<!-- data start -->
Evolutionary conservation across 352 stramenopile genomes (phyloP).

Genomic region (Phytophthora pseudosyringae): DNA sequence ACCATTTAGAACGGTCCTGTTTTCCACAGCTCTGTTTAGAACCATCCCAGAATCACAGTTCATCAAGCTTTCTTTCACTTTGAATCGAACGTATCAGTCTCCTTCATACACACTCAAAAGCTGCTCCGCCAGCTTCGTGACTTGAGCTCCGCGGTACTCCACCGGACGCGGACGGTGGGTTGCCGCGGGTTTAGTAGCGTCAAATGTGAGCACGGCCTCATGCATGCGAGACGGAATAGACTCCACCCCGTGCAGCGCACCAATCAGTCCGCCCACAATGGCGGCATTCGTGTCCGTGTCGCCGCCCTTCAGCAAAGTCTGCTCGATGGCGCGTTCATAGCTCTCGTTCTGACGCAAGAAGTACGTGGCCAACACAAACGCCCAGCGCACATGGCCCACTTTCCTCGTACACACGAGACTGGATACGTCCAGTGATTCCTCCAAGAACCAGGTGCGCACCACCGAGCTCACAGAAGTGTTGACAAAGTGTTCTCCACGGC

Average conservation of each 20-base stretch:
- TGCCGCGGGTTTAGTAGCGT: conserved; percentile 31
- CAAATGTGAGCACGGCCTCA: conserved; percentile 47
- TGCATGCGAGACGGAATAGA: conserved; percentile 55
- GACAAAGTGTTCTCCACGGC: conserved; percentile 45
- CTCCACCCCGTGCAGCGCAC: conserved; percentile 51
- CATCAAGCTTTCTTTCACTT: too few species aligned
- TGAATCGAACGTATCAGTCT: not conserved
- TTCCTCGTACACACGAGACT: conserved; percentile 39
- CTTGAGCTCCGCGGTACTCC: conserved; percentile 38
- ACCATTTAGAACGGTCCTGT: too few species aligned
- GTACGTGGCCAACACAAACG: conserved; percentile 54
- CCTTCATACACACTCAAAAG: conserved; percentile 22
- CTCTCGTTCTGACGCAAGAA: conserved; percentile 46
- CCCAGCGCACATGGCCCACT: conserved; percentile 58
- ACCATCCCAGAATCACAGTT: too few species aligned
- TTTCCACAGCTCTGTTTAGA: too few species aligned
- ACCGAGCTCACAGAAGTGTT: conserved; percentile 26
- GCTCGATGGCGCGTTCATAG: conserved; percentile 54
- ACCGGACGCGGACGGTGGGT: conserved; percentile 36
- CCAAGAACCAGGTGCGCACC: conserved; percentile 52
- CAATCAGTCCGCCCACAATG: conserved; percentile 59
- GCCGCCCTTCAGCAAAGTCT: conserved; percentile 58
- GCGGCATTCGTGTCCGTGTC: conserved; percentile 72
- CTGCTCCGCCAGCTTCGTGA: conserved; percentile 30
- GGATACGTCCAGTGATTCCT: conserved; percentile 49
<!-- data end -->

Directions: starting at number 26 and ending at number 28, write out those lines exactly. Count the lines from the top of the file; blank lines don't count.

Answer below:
- GCGGCATTCGTGTCCGTGTC: conserved; percentile 72
- CTGCTCCGCCAGCTTCGTGA: conserved; percentile 30
- GGATACGTCCAGTGATTCCT: conserved; percentile 49